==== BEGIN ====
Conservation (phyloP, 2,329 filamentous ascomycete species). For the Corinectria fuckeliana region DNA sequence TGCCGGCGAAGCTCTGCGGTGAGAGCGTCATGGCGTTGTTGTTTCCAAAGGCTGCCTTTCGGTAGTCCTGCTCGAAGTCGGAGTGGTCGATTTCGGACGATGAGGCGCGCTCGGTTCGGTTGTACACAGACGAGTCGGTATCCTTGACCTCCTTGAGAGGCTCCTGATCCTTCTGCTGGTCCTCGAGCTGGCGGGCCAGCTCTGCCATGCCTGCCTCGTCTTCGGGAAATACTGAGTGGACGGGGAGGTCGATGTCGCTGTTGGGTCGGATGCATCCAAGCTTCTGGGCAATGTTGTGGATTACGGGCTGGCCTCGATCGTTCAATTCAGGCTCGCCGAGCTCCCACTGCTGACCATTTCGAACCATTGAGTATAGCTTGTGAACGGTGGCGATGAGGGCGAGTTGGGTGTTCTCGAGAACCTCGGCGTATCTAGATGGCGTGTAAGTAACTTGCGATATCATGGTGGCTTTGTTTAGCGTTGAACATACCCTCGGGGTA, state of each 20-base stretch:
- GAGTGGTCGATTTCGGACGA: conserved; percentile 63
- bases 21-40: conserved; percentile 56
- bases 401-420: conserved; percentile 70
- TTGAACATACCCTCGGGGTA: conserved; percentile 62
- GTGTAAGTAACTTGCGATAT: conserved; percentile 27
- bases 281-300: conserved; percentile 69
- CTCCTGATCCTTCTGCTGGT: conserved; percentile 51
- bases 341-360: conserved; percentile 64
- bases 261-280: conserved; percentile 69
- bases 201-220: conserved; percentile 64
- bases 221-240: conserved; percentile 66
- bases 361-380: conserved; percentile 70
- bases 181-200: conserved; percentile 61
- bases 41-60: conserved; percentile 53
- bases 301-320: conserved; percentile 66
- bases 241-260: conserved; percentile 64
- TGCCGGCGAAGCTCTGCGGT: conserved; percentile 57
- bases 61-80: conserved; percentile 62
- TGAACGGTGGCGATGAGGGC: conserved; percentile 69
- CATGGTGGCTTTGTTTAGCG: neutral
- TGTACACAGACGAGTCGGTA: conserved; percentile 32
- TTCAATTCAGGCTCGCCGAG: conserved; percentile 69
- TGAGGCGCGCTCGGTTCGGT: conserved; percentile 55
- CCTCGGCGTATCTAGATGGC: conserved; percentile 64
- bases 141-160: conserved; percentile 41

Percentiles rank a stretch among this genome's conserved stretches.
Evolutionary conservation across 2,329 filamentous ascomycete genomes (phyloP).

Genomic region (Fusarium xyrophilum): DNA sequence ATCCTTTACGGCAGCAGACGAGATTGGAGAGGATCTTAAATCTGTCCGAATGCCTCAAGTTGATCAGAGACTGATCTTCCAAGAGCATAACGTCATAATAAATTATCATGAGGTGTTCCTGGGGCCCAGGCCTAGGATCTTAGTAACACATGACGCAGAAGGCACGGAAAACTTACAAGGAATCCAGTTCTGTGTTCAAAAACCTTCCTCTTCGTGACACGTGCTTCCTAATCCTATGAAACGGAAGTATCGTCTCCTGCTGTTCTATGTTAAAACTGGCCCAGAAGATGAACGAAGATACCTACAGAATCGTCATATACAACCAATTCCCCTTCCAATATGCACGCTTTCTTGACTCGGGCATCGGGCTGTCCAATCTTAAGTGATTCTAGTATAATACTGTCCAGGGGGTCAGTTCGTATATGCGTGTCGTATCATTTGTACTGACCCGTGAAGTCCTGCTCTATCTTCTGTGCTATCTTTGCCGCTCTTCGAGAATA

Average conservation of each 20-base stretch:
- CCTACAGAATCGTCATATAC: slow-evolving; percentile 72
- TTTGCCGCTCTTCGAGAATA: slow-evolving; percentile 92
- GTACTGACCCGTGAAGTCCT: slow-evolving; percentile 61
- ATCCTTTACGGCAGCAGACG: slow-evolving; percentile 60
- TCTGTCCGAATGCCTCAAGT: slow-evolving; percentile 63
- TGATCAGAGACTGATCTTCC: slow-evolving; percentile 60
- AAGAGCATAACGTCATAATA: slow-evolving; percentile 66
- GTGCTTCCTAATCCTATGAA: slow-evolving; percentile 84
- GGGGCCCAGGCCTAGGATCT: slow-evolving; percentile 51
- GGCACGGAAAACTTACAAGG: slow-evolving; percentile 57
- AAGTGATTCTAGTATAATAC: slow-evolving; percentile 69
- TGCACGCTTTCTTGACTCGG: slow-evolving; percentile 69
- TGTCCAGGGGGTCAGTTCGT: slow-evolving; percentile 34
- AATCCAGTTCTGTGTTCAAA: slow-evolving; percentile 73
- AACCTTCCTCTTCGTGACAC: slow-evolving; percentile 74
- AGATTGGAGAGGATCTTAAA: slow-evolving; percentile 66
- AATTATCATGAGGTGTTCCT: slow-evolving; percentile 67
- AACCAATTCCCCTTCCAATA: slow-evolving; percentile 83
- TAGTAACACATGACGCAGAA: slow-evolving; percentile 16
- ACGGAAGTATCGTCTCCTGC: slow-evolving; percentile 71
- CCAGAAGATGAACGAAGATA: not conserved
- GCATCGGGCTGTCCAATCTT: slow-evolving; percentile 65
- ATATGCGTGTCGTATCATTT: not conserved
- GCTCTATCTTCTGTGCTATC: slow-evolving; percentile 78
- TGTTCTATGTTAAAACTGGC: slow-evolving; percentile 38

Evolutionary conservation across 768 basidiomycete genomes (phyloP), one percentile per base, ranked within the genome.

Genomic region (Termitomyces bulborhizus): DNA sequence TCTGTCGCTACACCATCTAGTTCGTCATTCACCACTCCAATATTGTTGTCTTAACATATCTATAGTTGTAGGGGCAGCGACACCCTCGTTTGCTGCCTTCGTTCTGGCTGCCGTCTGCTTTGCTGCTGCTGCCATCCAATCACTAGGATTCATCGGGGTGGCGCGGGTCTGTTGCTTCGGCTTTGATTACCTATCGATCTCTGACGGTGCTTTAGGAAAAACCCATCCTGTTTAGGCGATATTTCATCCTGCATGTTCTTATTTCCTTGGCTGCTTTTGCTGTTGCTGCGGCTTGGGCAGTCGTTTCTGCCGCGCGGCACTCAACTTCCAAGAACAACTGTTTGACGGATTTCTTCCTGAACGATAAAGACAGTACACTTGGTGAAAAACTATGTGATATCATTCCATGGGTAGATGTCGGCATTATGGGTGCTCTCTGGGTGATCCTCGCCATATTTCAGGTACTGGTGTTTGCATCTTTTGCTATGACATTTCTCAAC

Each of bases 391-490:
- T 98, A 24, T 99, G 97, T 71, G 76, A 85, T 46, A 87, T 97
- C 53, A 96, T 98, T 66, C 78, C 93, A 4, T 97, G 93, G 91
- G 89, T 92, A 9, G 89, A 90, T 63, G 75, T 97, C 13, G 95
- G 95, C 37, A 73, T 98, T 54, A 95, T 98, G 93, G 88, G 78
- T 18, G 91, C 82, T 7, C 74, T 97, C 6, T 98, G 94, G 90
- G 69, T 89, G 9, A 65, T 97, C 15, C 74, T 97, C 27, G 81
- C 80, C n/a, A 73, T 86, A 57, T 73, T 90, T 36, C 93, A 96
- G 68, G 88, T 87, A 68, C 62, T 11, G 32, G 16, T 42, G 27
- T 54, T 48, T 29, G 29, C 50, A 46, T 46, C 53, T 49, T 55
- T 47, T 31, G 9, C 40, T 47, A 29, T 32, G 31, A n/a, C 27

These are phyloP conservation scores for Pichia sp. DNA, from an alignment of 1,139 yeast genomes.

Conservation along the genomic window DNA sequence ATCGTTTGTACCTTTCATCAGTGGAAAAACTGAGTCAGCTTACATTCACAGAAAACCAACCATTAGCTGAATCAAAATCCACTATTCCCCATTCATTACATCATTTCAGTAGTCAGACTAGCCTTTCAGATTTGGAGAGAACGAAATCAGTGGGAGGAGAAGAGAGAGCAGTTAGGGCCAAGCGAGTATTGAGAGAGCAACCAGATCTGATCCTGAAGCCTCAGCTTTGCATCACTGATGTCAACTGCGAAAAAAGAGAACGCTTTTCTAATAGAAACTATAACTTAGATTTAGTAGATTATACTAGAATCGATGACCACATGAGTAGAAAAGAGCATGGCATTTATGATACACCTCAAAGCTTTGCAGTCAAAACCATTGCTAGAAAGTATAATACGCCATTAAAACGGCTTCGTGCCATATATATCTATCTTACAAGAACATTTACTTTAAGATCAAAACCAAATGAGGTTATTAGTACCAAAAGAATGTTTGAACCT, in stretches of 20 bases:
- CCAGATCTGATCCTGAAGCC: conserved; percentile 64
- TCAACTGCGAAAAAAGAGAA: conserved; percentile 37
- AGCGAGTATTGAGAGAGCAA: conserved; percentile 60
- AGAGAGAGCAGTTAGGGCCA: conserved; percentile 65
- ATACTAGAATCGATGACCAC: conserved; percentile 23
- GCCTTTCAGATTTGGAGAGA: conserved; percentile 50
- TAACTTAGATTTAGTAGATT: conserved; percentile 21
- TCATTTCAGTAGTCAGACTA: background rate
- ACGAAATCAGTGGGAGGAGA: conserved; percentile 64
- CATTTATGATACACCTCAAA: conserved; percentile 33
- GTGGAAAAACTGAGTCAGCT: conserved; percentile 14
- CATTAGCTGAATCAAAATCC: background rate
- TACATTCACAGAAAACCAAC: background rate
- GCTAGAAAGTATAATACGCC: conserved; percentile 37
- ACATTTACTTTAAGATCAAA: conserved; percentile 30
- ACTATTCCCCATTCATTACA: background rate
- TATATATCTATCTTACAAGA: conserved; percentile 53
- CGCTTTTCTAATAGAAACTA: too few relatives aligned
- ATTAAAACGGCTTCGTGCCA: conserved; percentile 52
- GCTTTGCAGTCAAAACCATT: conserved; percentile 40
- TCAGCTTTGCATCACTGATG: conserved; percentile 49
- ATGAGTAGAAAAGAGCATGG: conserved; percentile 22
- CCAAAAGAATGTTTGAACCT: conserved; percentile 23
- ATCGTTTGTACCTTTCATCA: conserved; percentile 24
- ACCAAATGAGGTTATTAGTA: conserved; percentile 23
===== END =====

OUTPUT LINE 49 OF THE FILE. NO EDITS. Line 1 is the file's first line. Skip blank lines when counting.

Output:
- TAGTAACACATGACGCAGAA: slow-evolving; percentile 16